Castle Rock town council gets organized

A new LED sign installed outside of town hall will communicate event and emergency messaging with town residents.
A new LED sign installed outside of town hall will communicate event and emergency messaging with town residents.
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In the absence of a 2013 election in Castle Rock, town manager Mark Stevens thought it was time for some housekeeping.

Traditionally, an organizational update welcomed new councilmembers each year, Stevens said. The election cycle reducing council elections from an annual cycle to a two-year cycle became effective this year, eliminating the annual update, Stevens said.

To check in with council on administrative matters, Stevens submitted a checklist March 5 asking for feedback on how town council conducts business.

The conversation took more than an hour, with a split vote on whether or not to conduct day-long work sessions. The work sessions ranked among the more highly debated items on Stevens’ list.

Councilmembers this year reduced their meeting commitment from weekly meetings to every other week. The change was driven by councilmember Jennifer Green, District 3, elected in 2011.

Green, the mother of two children, extended her family-friendly meeting schedule with an argument to eliminate day-long retreats and work sessions

“For me, getting a day off work is a challenge,” Green said. “Why not do a special four-hour meeting?”

Council supported her idea for evening sessions with a 3-2 vote. The sessions cover in-depth discussions about financial issues, major projects and policies.

Councilmembers also got direction on how to propose an agenda item without consuming staff time. Councilmembers are first to gauge support of any proposal among fellow councilmembers. From there, councilmembers submit the item to the town manager for public discussion.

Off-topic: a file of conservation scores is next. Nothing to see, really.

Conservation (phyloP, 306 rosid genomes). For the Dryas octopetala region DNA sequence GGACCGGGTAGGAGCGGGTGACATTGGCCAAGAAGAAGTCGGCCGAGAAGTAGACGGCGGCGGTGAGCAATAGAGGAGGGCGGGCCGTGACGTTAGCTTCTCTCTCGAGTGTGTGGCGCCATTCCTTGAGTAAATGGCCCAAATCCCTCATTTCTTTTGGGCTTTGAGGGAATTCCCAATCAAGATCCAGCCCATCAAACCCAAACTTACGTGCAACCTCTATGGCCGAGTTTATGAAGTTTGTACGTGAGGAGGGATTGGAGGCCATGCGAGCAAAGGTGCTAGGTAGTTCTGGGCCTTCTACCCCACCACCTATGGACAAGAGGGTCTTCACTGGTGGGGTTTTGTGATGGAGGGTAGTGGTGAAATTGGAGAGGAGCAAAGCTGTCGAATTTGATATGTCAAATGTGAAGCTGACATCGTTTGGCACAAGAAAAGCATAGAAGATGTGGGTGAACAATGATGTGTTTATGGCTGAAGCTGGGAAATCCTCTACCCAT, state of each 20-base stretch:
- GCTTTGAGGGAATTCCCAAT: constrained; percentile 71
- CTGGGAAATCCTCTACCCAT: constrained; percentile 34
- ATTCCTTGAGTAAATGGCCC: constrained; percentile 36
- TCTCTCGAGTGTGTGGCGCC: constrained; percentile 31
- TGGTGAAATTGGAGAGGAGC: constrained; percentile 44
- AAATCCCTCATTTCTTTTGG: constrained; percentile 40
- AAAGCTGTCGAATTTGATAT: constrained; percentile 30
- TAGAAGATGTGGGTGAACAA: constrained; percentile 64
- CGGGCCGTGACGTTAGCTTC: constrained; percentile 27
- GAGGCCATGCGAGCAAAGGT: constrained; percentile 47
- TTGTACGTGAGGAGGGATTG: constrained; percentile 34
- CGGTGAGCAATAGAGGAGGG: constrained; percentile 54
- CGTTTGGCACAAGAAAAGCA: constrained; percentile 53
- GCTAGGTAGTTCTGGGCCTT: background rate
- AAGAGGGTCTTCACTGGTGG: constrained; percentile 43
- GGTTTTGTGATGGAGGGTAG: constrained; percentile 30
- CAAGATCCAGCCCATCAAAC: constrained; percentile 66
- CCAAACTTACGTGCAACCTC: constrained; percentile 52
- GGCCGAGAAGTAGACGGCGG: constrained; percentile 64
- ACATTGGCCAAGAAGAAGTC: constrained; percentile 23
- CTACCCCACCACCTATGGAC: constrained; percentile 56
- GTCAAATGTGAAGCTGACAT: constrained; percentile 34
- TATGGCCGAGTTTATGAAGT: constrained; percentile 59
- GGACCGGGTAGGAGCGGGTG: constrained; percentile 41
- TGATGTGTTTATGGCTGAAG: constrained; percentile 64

Town staff provides a research narrative for discussion items, which can be time-consuming projects, Stevens said.

“Typically you have some work to flesh out the idea for council consideration and public input,” Stevens said. “Individual councilmembers don’t have the authority to direct staff work.”

Council opted to reduce its special meetings in 2013 and decided against resurrecting the HOA roundtables. The roundtables were discussions with homeowner associations throughout Castle Rock. Participation in the HOA roundtables dwindled to a handful of people after the first few meetings.

“In terms of a group meeting, everyone (in an HOA) has their own issues to talk about,” said Councilmember Clark Hammelman, District 6. “Or else they don’t feel comfortable talking about their issues in a group setting.”

Council’s final decision reflected on the transition to electronic information in town government. Councilmembers opted to go with an online information guide in lieu of a traditional policy manual.

Most members admitted they had never read the town’s policy manual, instead directing their questions to town staff.

“I’m going to be honest, I never read it,” said Mayor Paul Donahue, District 1. “I ended up asking for forgiveness a lot on that one.”